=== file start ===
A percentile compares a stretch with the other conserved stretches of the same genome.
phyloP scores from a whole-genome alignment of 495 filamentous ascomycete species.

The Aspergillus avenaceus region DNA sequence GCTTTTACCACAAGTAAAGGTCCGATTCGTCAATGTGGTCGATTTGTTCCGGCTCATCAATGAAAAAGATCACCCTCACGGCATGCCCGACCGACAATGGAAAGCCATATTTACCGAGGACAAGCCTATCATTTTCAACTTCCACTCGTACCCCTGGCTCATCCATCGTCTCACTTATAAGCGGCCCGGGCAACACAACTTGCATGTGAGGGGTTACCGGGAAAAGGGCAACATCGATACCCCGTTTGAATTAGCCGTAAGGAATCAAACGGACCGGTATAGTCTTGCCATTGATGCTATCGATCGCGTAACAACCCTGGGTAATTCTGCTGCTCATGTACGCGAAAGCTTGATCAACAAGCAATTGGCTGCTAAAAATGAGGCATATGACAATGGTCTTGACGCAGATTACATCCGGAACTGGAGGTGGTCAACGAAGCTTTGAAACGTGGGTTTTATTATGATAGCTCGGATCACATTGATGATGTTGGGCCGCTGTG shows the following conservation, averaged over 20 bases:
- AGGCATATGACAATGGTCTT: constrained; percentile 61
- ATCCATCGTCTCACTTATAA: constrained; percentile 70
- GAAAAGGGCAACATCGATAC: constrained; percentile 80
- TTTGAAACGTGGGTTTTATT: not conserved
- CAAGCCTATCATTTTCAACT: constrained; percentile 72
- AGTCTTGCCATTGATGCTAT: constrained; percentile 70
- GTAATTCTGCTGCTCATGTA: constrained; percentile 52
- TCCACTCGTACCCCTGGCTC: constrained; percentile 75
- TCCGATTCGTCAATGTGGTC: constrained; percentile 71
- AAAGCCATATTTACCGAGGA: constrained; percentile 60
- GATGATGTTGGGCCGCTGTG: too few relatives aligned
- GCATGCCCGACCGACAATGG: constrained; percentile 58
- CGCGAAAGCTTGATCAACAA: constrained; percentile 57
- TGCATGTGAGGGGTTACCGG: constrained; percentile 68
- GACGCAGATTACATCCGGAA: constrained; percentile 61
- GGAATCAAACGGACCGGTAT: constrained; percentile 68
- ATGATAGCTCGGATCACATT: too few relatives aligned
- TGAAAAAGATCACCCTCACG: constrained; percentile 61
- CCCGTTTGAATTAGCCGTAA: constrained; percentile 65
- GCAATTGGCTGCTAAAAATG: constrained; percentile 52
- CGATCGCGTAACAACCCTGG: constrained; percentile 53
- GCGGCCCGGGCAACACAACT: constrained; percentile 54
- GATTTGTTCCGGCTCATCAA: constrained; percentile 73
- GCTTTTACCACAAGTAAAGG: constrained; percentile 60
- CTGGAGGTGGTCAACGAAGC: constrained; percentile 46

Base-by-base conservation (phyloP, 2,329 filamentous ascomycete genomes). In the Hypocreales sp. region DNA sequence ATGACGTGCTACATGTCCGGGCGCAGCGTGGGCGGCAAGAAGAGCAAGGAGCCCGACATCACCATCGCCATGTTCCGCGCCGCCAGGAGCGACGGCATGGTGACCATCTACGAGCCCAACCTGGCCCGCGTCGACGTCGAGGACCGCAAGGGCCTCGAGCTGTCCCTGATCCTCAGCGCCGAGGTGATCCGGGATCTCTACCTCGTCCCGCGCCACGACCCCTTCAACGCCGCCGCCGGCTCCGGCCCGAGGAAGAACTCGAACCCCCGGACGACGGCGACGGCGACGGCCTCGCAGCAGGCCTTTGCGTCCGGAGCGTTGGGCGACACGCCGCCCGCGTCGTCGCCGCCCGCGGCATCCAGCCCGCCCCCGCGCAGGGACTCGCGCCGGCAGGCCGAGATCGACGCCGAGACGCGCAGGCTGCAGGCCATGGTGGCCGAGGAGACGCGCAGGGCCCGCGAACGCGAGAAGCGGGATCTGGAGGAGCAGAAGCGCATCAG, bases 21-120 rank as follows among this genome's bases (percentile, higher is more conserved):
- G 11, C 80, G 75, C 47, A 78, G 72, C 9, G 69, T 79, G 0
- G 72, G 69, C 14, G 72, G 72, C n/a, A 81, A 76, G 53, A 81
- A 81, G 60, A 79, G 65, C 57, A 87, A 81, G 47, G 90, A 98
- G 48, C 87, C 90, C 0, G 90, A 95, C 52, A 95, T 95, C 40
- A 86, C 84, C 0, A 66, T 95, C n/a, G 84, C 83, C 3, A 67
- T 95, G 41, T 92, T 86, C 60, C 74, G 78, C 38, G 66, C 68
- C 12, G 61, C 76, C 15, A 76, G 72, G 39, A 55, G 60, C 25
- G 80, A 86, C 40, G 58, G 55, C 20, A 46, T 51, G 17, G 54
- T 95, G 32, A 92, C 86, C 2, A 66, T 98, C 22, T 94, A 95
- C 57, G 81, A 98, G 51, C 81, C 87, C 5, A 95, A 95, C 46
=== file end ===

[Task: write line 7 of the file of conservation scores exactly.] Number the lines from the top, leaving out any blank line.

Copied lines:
- TTTGAAACGTGGGTTTTATT: not conserved